Title: Re: 46mp sensor useless for landscape?
Post by: jrista on October 08, 2012, 12:36:30 PM
Maybe it's time to switch to Nikon or Sony...

No maybe about it. Canon sucks.  As we all know, the sensor is of paramount importance - the other aspects of camera performance, not to mention the lenses, are irrelevant.  TonyY, sell your piece-o-crap 5DII and your eight L lenses and switch.  Please.  Your repeated posts about Canon's exceptional inferiority will be sorely missed, but we'll all manage to get through, somehow.  ::)

Too late for me to switch as a hobbyist, but ppl has not heavily invested in Canon needs to know some of the facts. You don't know how it felt when my friend's Sony Nex 5N + 30yr old Carl Zeiss outperformed my 5DII + TSE24II.

I'd like to see the methodology and numbers for that test! The TS-E 24mm L II is one of the sharpest lenses on earth, and even pitted against a Carl Zeiss lens, I'd expect it to outperform. No more anecdotes when you make a claim like that. You need to produce some actual results, and the methodology used to achieve those results.

Subjective "Well he liked the results more with the Nex/Zeiss combo." a scientific analysis makes not. ;P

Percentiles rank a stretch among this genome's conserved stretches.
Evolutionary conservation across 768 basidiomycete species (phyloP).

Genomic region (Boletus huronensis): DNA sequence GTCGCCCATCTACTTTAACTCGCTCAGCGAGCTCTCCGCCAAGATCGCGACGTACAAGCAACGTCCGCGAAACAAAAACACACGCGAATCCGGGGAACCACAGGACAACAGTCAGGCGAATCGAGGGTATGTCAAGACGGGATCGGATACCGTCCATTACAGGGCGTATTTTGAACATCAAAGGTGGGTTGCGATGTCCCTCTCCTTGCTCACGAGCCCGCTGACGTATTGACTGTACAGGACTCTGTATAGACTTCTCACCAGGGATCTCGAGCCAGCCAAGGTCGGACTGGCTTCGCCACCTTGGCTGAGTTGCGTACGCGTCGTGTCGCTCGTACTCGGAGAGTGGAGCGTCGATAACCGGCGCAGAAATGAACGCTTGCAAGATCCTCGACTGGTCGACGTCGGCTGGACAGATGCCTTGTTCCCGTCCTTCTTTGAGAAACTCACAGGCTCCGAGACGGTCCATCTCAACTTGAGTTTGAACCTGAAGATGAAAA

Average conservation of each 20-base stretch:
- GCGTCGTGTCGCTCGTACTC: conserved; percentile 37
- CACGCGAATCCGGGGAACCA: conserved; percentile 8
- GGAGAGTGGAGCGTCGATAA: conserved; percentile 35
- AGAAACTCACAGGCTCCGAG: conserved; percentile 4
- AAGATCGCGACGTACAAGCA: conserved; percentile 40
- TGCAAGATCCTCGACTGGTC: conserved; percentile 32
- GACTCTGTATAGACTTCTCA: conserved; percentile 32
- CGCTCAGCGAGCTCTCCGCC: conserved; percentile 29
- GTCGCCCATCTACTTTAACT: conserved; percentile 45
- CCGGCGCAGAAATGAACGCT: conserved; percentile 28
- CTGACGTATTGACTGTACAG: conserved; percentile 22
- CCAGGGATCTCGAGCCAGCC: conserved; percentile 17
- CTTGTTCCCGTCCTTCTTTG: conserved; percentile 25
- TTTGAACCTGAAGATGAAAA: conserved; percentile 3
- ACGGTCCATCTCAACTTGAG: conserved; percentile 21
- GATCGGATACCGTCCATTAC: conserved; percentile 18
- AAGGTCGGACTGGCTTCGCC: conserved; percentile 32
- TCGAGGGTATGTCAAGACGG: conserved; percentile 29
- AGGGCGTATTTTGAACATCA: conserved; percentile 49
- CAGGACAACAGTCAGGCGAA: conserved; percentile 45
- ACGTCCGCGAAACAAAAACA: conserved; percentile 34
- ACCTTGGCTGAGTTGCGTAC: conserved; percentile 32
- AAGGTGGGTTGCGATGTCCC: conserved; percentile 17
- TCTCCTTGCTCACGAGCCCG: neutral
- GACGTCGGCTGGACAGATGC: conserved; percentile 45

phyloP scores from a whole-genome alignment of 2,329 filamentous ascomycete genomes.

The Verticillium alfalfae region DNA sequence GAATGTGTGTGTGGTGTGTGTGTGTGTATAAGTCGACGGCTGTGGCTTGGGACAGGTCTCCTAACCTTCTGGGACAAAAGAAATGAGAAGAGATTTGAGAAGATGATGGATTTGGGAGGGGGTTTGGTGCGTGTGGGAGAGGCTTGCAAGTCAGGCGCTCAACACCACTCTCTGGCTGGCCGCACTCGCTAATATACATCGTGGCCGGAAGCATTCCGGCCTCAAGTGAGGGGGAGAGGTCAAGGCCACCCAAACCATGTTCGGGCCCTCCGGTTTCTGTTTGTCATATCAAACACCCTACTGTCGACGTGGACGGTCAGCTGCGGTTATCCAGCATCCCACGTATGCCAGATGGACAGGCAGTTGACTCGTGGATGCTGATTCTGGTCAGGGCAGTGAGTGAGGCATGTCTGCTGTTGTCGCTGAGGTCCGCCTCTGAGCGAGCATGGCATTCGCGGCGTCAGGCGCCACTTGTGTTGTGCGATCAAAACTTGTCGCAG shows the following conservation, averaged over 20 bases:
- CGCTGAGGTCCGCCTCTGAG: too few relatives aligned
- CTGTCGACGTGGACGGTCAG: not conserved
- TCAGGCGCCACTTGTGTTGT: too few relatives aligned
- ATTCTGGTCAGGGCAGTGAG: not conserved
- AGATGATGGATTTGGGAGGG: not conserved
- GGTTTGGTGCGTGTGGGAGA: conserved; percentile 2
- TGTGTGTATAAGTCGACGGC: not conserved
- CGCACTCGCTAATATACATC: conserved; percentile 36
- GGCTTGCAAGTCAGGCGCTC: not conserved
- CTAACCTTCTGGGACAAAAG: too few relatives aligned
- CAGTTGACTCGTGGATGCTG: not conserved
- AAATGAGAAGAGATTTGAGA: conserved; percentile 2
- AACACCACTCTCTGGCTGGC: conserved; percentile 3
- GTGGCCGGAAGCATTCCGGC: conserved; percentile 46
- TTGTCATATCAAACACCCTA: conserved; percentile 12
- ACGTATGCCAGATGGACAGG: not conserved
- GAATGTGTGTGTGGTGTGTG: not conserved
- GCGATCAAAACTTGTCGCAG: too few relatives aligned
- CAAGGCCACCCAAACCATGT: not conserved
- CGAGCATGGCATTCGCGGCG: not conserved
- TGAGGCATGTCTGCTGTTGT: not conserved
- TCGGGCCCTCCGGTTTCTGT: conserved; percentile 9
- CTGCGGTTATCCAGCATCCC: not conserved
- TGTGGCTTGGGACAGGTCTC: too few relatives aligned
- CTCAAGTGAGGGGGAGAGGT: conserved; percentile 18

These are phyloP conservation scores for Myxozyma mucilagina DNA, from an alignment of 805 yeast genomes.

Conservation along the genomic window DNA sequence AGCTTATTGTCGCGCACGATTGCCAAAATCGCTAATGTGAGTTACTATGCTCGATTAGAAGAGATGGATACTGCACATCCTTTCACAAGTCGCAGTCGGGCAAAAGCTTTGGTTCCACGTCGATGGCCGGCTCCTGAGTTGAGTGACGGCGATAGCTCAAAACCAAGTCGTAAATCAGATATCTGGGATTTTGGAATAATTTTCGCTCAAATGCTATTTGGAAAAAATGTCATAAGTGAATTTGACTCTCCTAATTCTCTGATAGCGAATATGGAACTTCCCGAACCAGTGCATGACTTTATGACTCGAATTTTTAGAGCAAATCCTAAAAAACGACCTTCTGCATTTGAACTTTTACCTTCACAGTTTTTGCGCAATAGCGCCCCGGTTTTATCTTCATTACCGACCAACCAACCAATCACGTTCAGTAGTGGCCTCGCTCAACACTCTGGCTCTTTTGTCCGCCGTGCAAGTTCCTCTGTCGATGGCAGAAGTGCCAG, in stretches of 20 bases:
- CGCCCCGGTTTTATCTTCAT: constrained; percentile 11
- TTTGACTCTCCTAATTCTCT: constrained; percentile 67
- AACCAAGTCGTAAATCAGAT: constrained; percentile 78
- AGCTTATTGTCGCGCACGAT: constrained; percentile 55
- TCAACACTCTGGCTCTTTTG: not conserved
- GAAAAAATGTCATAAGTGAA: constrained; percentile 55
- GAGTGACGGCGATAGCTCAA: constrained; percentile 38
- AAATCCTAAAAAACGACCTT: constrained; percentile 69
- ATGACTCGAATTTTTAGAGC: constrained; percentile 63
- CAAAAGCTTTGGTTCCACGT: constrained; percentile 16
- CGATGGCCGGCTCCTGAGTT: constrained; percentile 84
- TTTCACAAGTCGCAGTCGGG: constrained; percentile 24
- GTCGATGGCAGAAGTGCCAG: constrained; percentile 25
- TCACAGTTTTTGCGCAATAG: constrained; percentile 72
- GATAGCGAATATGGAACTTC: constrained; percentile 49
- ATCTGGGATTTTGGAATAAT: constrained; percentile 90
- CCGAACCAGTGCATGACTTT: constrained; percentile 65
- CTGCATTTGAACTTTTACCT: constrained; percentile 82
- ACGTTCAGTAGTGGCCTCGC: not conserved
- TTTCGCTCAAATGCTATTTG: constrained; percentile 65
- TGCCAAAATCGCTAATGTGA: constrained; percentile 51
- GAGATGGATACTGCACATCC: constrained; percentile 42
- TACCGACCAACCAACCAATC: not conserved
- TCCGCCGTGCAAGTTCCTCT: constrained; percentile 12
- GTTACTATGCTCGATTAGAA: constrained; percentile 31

Title: Re: 46mp sensor useless for landscape?
Post by: neuroanatomist on October 08, 2012, 12:44:33 PM
Subjective "Well he liked the results more with the Nex/Zeiss combo." a scientific analysis makes not. ;P

My Nikon Koolpixx delivers better IQ than Canon's best sensor and lens.  Everyone should know that fact.  Trust me.
Title: Re: 46mp sensor useless for landscape?
Post by: Mt Spokane Photography on October 08, 2012, 12:56:20 PM
Maybe it's time to switch to Nikon or Sony...

No maybe about it. Canon sucks.  As we all know, the sensor is of paramount importance - the other aspects of camera performance, not to mention the lenses, are irrelevant.  TonyY, sell your piece-o-crap 5DII and your eight L lenses and switch.  Please.  Your repeated posts about Canon's exceptional inferiority will be sorely missed, but we'll all manage to get through, somehow.  ::)

Too late for me to switch as a hobbyist, but ppl has not heavily invested in Canon needs to know some of the facts. You don't know how it felt when my friend's Sony Nex 5N + 30yr old Carl Zeiss outperformed my 5DII + TSE24II.
What does that tell you about the skills of the operator, when a inferior camera outperforms a better one whih a much better lens?